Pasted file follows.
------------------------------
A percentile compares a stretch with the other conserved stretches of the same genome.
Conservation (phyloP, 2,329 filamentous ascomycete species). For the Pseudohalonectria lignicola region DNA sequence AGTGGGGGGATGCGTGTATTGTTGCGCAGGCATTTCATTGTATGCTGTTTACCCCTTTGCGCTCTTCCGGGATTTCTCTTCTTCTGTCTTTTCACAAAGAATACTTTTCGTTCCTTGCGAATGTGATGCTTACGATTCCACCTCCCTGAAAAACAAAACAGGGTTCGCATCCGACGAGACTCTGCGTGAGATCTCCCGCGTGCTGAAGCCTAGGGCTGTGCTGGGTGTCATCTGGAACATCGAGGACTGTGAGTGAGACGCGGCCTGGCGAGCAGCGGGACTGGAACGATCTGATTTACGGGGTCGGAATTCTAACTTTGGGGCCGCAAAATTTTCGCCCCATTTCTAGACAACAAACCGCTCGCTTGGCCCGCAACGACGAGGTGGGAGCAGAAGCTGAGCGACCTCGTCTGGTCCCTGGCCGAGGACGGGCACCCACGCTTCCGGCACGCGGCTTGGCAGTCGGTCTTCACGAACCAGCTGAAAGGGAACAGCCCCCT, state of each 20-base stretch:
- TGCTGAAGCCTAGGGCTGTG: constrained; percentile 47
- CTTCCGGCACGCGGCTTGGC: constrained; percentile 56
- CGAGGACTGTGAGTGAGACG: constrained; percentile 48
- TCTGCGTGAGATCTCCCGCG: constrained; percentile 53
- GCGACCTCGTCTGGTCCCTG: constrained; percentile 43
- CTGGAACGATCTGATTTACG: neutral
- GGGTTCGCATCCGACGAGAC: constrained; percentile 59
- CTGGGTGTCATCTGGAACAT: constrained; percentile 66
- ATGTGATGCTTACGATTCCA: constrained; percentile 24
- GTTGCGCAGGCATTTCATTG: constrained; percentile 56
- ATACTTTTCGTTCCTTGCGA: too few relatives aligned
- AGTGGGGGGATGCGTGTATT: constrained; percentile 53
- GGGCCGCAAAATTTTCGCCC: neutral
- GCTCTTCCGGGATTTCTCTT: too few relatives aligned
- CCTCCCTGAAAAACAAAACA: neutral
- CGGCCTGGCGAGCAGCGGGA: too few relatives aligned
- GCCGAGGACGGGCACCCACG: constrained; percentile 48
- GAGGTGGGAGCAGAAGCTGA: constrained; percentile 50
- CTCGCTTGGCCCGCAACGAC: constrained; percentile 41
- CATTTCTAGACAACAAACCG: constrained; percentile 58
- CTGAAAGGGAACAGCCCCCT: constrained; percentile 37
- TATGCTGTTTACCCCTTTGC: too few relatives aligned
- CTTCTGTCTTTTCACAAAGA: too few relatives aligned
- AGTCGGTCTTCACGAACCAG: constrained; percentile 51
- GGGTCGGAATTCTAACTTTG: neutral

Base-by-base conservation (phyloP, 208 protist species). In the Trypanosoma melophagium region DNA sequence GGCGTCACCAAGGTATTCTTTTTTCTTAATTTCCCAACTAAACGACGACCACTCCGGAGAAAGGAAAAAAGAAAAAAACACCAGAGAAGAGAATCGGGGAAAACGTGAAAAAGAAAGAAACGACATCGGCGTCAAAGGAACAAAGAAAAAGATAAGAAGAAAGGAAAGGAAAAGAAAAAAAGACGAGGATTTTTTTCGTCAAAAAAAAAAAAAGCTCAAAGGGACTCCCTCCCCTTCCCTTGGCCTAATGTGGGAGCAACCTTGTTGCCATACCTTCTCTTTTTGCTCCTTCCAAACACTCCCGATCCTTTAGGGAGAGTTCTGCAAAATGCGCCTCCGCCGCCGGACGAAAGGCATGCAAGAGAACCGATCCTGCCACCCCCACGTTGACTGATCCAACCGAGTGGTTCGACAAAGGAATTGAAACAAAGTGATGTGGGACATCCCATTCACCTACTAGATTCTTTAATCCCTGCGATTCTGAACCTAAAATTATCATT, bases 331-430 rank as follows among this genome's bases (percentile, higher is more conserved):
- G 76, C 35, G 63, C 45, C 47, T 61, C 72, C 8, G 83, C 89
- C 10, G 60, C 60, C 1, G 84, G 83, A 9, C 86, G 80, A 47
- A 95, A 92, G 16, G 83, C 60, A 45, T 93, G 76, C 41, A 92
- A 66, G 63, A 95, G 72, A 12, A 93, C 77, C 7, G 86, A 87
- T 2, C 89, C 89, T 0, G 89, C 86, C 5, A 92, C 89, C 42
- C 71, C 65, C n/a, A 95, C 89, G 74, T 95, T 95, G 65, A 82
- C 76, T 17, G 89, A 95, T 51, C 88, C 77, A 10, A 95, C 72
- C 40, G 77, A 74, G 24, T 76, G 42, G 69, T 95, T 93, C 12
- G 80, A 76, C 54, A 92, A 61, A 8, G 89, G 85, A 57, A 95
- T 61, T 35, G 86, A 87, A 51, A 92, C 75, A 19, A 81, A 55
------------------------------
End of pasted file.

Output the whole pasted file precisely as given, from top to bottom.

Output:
A percentile compares a stretch with the other conserved stretches of the same genome.
Conservation (phyloP, 2,329 filamentous ascomycete species). For the Pseudohalonectria lignicola region DNA sequence AGTGGGGGGATGCGTGTATTGTTGCGCAGGCATTTCATTGTATGCTGTTTACCCCTTTGCGCTCTTCCGGGATTTCTCTTCTTCTGTCTTTTCACAAAGAATACTTTTCGTTCCTTGCGAATGTGATGCTTACGATTCCACCTCCCTGAAAAACAAAACAGGGTTCGCATCCGACGAGACTCTGCGTGAGATCTCCCGCGTGCTGAAGCCTAGGGCTGTGCTGGGTGTCATCTGGAACATCGAGGACTGTGAGTGAGACGCGGCCTGGCGAGCAGCGGGACTGGAACGATCTGATTTACGGGGTCGGAATTCTAACTTTGGGGCCGCAAAATTTTCGCCCCATTTCTAGACAACAAACCGCTCGCTTGGCCCGCAACGACGAGGTGGGAGCAGAAGCTGAGCGACCTCGTCTGGTCCCTGGCCGAGGACGGGCACCCACGCTTCCGGCACGCGGCTTGGCAGTCGGTCTTCACGAACCAGCTGAAAGGGAACAGCCCCCT, state of each 20-base stretch:
- TGCTGAAGCCTAGGGCTGTG: constrained; percentile 47
- CTTCCGGCACGCGGCTTGGC: constrained; percentile 56
- CGAGGACTGTGAGTGAGACG: constrained; percentile 48
- TCTGCGTGAGATCTCCCGCG: constrained; percentile 53
- GCGACCTCGTCTGGTCCCTG: constrained; percentile 43
- CTGGAACGATCTGATTTACG: neutral
- GGGTTCGCATCCGACGAGAC: constrained; percentile 59
- CTGGGTGTCATCTGGAACAT: constrained; percentile 66
- ATGTGATGCTTACGATTCCA: constrained; percentile 24
- GTTGCGCAGGCATTTCATTG: constrained; percentile 56
- ATACTTTTCGTTCCTTGCGA: too few relatives aligned
- AGTGGGGGGATGCGTGTATT: constrained; percentile 53
- GGGCCGCAAAATTTTCGCCC: neutral
- GCTCTTCCGGGATTTCTCTT: too few relatives aligned
- CCTCCCTGAAAAACAAAACA: neutral
- CGGCCTGGCGAGCAGCGGGA: too few relatives aligned
- GCCGAGGACGGGCACCCACG: constrained; percentile 48
- GAGGTGGGAGCAGAAGCTGA: constrained; percentile 50
- CTCGCTTGGCCCGCAACGAC: constrained; percentile 41
- CATTTCTAGACAACAAACCG: constrained; percentile 58
- CTGAAAGGGAACAGCCCCCT: constrained; percentile 37
- TATGCTGTTTACCCCTTTGC: too few relatives aligned
- CTTCTGTCTTTTCACAAAGA: too few relatives aligned
- AGTCGGTCTTCACGAACCAG: constrained; percentile 51
- GGGTCGGAATTCTAACTTTG: neutral

Base-by-base conservation (phyloP, 208 protist species). In the Trypanosoma melophagium region DNA sequence GGCGTCACCAAGGTATTCTTTTTTCTTAATTTCCCAACTAAACGACGACCACTCCGGAGAAAGGAAAAAAGAAAAAAACACCAGAGAAGAGAATCGGGGAAAACGTGAAAAAGAAAGAAACGACATCGGCGTCAAAGGAACAAAGAAAAAGATAAGAAGAAAGGAAAGGAAAAGAAAAAAAGACGAGGATTTTTTTCGTCAAAAAAAAAAAAAGCTCAAAGGGACTCCCTCCCCTTCCCTTGGCCTAATGTGGGAGCAACCTTGTTGCCATACCTTCTCTTTTTGCTCCTTCCAAACACTCCCGATCCTTTAGGGAGAGTTCTGCAAAATGCGCCTCCGCCGCCGGACGAAAGGCATGCAAGAGAACCGATCCTGCCACCCCCACGTTGACTGATCCAACCGAGTGGTTCGACAAAGGAATTGAAACAAAGTGATGTGGGACATCCCATTCACCTACTAGATTCTTTAATCCCTGCGATTCTGAACCTAAAATTATCATT, bases 331-430 rank as follows among this genome's bases (percentile, higher is more conserved):
- G 76, C 35, G 63, C 45, C 47, T 61, C 72, C 8, G 83, C 89
- C 10, G 60, C 60, C 1, G 84, G 83, A 9, C 86, G 80, A 47
- A 95, A 92, G 16, G 83, C 60, A 45, T 93, G 76, C 41, A 92
- A 66, G 63, A 95, G 72, A 12, A 93, C 77, C 7, G 86, A 87
- T 2, C 89, C 89, T 0, G 89, C 86, C 5, A 92, C 89, C 42
- C 71, C 65, C n/a, A 95, C 89, G 74, T 95, T 95, G 65, A 82
- C 76, T 17, G 89, A 95, T 51, C 88, C 77, A 10, A 95, C 72
- C 40, G 77, A 74, G 24, T 76, G 42, G 69, T 95, T 93, C 12
- G 80, A 76, C 54, A 92, A 61, A 8, G 89, G 85, A 57, A 95
- T 61, T 35, G 86, A 87, A 51, A 92, C 75, A 19, A 81, A 55